Next are 13 companies with over P400 million in net worth, and the rest are all below P400 million but over P250 million.
We expect the number of companies and their net worth to change come 2017 as the capital build-up continues.
Now we go to investments.
Despite the low interest rates, our investments still managed to post a 4.22 percent year-on-year growth from 60.58 billion to 63.145 billion.
As for our Operating Results, I would like to start with our Gross Premiums Written.
It is very interesting to note that even with less number of companies, we were able to post higher gross premiums.
From P64.3 billion in 2014, our gross premiums for 2015 was P71.4 billion, or an increase of 11.1 percent.
I have yet to see the breakdown of these premiums per line of business, but I have reasons to believe that most of the growth came from the Fire and Allied Perils line as well as the Motor Car line.
We all know that we are experiencing a property boom. Just look around you and you will see all the condominium towers going up. All of these towers are new business for us.
We also know that car sales are on the upswing. All car manufacturers have recently launched new models and this is the reason why we will definitely be experiencing a substantial growth in our Motor Car insurance business.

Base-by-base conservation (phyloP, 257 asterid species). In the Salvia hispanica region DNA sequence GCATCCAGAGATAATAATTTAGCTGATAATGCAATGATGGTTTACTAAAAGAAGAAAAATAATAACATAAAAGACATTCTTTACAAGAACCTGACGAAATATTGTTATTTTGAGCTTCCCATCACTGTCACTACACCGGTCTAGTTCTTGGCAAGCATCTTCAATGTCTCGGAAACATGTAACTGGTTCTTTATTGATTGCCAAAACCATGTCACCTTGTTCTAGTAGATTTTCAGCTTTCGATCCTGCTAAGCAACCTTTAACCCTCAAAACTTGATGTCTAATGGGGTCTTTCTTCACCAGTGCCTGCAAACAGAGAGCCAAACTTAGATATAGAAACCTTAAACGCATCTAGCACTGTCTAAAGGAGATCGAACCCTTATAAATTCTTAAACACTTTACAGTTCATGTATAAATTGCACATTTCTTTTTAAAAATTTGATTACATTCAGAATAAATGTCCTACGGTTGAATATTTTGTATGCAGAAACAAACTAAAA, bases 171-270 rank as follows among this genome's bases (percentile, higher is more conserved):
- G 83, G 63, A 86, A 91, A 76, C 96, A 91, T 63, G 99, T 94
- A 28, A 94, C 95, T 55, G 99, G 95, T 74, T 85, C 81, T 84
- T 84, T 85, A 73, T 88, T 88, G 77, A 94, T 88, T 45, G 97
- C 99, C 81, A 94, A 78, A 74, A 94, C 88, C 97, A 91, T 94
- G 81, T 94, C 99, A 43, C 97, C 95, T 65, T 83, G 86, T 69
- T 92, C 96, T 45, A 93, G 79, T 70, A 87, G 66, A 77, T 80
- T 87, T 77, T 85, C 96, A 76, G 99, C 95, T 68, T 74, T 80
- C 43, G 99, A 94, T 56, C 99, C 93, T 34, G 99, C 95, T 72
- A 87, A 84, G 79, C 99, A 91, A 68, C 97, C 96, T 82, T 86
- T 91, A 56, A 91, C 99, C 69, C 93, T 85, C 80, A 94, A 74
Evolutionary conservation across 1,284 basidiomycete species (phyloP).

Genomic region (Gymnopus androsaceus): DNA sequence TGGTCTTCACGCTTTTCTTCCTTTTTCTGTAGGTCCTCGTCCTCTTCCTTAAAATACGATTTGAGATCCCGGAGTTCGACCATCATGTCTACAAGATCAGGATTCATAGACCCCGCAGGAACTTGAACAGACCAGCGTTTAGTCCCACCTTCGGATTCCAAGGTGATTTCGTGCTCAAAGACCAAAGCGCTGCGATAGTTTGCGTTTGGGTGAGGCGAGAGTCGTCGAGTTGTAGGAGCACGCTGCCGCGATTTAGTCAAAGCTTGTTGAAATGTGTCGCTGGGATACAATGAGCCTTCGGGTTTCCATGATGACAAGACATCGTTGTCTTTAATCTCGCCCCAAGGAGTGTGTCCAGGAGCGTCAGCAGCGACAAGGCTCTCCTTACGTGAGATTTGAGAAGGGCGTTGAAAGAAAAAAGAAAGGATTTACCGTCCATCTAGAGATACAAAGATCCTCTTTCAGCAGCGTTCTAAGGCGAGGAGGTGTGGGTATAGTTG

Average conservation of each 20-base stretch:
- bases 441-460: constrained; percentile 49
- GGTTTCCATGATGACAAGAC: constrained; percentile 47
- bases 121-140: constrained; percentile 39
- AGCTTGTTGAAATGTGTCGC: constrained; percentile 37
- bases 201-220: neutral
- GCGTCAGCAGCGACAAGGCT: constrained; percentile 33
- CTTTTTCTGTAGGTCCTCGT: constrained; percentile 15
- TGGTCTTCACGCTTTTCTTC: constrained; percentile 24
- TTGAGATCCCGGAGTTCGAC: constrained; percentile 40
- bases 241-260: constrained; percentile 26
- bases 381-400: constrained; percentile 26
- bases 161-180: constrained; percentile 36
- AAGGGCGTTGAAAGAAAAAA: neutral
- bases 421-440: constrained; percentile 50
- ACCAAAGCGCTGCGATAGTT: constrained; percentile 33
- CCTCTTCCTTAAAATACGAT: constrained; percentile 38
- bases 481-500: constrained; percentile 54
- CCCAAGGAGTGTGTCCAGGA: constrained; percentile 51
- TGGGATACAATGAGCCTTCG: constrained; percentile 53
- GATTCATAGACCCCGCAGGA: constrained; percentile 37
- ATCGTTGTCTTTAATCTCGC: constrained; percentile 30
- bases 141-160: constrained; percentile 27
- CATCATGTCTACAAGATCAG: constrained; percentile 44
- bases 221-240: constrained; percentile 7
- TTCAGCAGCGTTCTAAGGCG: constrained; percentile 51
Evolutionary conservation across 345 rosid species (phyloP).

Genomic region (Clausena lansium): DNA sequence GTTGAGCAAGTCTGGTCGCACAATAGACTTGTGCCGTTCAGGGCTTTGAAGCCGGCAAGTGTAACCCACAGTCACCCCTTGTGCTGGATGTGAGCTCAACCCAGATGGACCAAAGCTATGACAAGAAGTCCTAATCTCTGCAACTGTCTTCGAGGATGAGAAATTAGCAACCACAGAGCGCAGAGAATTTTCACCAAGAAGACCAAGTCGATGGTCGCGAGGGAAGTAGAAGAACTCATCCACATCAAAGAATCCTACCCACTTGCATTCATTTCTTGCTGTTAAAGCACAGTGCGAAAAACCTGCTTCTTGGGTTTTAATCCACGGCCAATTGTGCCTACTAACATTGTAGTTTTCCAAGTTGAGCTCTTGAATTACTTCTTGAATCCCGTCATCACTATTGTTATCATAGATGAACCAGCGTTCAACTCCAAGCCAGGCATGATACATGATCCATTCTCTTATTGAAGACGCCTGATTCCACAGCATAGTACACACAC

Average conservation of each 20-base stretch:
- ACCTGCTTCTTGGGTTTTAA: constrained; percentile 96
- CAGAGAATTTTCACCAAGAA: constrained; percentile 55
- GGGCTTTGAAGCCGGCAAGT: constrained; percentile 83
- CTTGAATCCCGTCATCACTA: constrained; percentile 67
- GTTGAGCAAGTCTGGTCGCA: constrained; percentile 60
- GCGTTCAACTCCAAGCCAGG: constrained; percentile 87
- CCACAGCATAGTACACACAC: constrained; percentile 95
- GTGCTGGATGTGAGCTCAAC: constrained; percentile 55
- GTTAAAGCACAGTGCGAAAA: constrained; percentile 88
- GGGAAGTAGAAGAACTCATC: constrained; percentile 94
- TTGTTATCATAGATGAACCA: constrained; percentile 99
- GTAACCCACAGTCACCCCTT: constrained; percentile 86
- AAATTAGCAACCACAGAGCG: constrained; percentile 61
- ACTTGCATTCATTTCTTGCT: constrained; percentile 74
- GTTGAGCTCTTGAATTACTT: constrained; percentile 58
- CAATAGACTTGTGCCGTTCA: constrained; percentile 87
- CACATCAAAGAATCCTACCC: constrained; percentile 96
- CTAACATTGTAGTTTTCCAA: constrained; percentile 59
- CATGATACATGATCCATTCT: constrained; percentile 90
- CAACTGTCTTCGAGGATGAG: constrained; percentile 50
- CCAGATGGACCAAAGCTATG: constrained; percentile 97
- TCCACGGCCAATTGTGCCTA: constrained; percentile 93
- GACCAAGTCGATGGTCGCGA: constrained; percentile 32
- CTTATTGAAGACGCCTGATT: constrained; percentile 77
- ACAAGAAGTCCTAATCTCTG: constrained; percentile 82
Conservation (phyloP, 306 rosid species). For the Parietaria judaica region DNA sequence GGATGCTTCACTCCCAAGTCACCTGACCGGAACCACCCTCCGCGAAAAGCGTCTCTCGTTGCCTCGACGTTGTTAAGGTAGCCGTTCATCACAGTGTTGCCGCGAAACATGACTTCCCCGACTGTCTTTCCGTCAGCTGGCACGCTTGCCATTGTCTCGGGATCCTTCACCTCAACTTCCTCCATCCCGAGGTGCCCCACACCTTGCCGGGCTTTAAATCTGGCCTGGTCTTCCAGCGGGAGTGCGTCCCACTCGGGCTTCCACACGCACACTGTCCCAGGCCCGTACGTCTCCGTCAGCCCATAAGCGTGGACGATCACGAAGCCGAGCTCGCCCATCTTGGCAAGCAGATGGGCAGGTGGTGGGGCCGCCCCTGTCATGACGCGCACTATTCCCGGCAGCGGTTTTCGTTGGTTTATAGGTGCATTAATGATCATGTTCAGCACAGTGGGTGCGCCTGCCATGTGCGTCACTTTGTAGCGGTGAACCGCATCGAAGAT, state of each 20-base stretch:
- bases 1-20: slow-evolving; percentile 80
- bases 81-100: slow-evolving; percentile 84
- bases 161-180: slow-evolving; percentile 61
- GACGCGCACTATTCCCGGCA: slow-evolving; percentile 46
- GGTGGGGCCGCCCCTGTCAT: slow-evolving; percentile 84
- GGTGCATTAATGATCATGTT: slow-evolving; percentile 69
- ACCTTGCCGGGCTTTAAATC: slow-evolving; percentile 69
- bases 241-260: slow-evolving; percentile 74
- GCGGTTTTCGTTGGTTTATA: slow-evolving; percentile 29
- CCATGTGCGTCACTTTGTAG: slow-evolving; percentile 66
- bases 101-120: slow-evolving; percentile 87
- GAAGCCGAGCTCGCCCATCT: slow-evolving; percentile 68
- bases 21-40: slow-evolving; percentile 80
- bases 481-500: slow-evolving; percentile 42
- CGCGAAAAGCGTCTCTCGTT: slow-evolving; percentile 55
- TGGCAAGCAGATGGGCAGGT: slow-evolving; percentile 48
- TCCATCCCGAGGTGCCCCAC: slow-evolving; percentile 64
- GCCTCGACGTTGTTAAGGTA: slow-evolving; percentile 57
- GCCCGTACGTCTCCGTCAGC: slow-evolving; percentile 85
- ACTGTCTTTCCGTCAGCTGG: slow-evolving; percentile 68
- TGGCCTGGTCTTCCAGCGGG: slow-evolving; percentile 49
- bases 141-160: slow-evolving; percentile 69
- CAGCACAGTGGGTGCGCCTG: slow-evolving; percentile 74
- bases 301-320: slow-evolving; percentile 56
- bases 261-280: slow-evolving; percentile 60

Even our Net Premiums posted a considerable increase, even higher than our Gross Premiums in terms of percentage.
From 31.131 billion in 2014, our Net Premiums for 2015 reached 35.795 billion, an almost 15-percent increase.
Again I would credit this to the growth in the Motor Car line where all of us have a high retention rate.
Since we had a big jump in Net Premiums, it follows that a similar jump was also registered in Premiums Earned.
Our Premiums Earned grew by 12.75 percent from 29.78 billion in 2014 to 33.58 billion in 2015.
Now we go to losses incurred.
The year 2015 was marked by a 4.86 percent in losses as we experienced major fires, including one that completely razed to the ground a footwear factory in Valenzuela City, killing 75 people.
There was also a passenger ferry that was destroyed by fire in August 2015 that added up to our industry's losses to 13.5 billion from 12.88 billion the previous year.
Yet despite the increase in losses, our industry was able to post a very good net income to the tune of 3.285 billion, an increase of more than 800 million or about 36.8 percent from the 2.4 billion we registered in 2014.
To sum it up, 2015 was a good year for the non-life insurance industry.
It was a year of growth, a year of expansion, and a year of manageable losses for many of the industry players.